Kommentar

Paris-politiet sto for registeringen av jøder og aksjonene som begynte i juli 1942. Nå åpnes arkivene.

Soon after Paris was liberated in October 1944, the French leader, General Charles de Gaulle, cited the Paris police for their courage, saying they had «set a fine example of patriotism and solidarity».

The entire force was awarded the Légion d’Honneur and the Croix de Guerre.

But in the months that followed, more than 20% of its members – some 15,000 men in all – were dismissed in disgrace, and dozens were shot, for collaboration.

The police archives were sealed and watched over for years by the widow of the officer who composed the first comprehensive list of Paris’s Jewish residents.

«The Paris police was at the heart of those arrests and confiscations,» said Jacques Fredj, the memorial museum’s manager. «They acted as the chief enforcers of the Vichy government’s policy of persecution. Then, after the war, Paris police HQ did not exactly have a reputation for openness and transparency.»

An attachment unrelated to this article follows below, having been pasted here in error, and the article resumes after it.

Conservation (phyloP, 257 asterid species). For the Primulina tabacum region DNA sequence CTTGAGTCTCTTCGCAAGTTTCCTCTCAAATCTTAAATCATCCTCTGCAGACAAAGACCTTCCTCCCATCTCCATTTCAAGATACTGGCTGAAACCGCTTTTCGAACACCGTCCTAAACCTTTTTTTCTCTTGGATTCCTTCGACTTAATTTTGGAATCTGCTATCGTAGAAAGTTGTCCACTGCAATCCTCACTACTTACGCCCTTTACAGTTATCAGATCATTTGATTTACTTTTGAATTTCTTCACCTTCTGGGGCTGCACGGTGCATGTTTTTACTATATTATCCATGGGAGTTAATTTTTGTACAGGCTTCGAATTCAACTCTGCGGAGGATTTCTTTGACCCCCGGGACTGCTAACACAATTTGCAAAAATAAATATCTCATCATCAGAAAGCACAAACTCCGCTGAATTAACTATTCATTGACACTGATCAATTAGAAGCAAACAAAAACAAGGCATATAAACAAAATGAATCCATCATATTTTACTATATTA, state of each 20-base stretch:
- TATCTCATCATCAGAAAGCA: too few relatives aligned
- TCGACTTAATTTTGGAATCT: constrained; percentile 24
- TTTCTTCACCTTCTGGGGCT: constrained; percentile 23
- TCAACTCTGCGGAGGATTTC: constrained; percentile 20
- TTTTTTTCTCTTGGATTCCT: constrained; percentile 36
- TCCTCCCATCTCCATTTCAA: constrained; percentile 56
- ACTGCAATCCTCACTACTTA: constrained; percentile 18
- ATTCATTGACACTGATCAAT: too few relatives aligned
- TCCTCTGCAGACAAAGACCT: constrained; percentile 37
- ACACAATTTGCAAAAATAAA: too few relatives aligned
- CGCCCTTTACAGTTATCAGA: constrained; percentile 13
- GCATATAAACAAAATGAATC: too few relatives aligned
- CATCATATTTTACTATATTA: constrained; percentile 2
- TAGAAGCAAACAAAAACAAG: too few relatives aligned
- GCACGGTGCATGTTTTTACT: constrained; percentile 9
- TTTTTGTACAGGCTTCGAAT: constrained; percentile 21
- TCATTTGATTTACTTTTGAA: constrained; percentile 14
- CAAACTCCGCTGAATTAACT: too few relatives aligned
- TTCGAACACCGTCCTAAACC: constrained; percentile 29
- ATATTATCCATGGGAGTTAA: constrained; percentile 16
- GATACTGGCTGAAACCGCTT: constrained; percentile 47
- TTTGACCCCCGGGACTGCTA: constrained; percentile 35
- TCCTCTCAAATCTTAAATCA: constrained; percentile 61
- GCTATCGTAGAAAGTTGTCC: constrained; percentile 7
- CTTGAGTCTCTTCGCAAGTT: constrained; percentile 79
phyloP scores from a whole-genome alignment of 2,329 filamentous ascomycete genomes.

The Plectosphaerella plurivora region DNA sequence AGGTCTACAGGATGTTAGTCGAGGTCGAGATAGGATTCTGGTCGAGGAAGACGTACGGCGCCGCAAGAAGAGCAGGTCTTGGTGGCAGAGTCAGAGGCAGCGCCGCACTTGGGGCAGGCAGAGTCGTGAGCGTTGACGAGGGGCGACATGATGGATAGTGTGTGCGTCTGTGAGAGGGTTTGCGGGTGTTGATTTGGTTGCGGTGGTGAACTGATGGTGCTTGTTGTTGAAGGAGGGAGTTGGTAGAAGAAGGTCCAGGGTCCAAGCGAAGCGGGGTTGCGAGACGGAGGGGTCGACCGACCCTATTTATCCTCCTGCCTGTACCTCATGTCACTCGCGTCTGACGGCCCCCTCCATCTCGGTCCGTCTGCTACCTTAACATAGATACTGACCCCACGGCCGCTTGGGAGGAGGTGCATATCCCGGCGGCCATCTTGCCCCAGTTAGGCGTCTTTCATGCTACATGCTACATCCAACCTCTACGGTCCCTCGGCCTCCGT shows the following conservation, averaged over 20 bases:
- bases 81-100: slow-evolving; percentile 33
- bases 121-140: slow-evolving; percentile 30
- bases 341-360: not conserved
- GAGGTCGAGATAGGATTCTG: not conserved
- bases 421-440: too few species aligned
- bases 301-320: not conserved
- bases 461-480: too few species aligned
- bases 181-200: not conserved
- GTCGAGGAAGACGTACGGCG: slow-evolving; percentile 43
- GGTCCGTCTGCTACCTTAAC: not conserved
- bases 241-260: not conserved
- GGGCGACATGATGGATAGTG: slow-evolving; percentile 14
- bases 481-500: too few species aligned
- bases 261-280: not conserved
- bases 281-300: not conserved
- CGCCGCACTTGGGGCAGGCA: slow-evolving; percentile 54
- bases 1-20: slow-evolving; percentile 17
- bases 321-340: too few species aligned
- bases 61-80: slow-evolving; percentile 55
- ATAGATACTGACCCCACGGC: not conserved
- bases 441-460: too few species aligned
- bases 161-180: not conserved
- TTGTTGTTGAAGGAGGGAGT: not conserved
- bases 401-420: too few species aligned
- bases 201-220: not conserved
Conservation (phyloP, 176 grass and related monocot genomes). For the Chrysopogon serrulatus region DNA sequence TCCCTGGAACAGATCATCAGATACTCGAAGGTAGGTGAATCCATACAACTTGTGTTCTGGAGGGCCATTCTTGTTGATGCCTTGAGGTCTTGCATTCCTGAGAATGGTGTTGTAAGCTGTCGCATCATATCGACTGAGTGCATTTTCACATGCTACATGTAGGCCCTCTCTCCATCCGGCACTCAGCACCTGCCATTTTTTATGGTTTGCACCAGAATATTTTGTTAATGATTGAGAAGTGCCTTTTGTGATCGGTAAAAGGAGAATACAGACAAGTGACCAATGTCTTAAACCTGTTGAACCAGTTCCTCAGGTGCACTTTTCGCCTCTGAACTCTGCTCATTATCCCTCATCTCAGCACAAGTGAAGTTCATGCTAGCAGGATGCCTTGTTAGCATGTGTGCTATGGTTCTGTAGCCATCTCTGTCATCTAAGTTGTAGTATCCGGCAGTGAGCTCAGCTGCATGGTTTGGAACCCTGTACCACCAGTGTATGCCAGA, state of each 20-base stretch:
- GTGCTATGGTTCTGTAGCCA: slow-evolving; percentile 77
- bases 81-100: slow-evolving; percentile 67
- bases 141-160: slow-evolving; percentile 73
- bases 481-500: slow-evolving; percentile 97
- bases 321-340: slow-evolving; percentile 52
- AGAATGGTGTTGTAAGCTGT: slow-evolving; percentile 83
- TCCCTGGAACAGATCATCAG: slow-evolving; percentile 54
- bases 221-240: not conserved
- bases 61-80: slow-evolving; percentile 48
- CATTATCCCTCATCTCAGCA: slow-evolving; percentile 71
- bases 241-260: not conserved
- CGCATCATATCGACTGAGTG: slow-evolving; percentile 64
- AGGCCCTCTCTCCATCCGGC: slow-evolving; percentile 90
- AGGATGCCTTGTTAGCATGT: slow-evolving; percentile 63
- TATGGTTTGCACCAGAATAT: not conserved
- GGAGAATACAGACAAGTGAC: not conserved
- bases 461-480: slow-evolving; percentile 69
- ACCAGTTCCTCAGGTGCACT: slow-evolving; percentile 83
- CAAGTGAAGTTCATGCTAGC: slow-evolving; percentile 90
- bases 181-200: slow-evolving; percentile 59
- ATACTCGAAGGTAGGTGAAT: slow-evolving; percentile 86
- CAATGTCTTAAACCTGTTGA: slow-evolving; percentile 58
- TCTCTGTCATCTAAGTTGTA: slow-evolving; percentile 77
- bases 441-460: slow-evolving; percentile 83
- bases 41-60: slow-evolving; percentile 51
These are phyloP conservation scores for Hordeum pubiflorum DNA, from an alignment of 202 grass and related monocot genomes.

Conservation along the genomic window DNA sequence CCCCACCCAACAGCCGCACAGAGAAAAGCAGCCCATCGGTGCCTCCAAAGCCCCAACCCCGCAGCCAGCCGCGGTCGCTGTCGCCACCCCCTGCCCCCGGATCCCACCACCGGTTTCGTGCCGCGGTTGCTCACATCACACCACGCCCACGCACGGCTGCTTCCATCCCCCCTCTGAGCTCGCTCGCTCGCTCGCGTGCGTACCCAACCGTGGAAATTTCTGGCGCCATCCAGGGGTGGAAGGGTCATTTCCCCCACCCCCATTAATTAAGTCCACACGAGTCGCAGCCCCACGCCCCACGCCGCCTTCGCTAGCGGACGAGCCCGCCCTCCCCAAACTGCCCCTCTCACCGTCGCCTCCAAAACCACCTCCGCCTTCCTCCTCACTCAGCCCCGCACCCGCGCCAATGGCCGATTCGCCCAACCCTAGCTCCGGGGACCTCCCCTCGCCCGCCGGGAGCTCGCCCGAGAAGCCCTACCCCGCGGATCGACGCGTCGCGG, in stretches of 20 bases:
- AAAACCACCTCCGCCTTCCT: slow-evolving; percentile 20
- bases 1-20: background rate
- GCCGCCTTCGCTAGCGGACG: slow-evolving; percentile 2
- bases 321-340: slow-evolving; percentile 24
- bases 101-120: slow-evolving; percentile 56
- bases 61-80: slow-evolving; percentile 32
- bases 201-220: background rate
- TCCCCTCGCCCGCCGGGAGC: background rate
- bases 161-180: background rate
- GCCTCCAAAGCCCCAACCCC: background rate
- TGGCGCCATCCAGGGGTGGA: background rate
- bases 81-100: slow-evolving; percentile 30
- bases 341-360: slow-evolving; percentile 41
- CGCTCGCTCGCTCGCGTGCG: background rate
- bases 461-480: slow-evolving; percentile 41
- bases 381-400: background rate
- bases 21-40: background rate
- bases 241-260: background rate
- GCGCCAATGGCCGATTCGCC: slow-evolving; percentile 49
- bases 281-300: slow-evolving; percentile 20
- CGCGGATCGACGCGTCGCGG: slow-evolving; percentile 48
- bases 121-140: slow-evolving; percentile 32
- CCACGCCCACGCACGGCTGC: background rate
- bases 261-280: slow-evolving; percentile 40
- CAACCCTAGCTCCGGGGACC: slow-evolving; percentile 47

Tonnes of wartime statements and charge sheets were deliberately destroyed in 1948. They included most of the operational details of the notorious Vel d’Hiv raids of July 1942, in which some 4,500 over-zealous French officers rounded up 13,152 Jews, including 4,050 children.

President Jacques Chirac gjorde det forgjengeren Francois Mitterrand ikke våget: i 1995 vedkjente han seg at det kollobrasjonsregjeringen i Vichy gjorde, også var Frankrikes skam.

Politirekruttene skal i fremtiden besøke Holocaust-museet og lære om skjenselsgjerningene som deres kolleger under krigen utførte. Men ikke alle: noen lot jødene slippe unna, og også disse skal dagens politi lære av.

Revealed: Paris police war files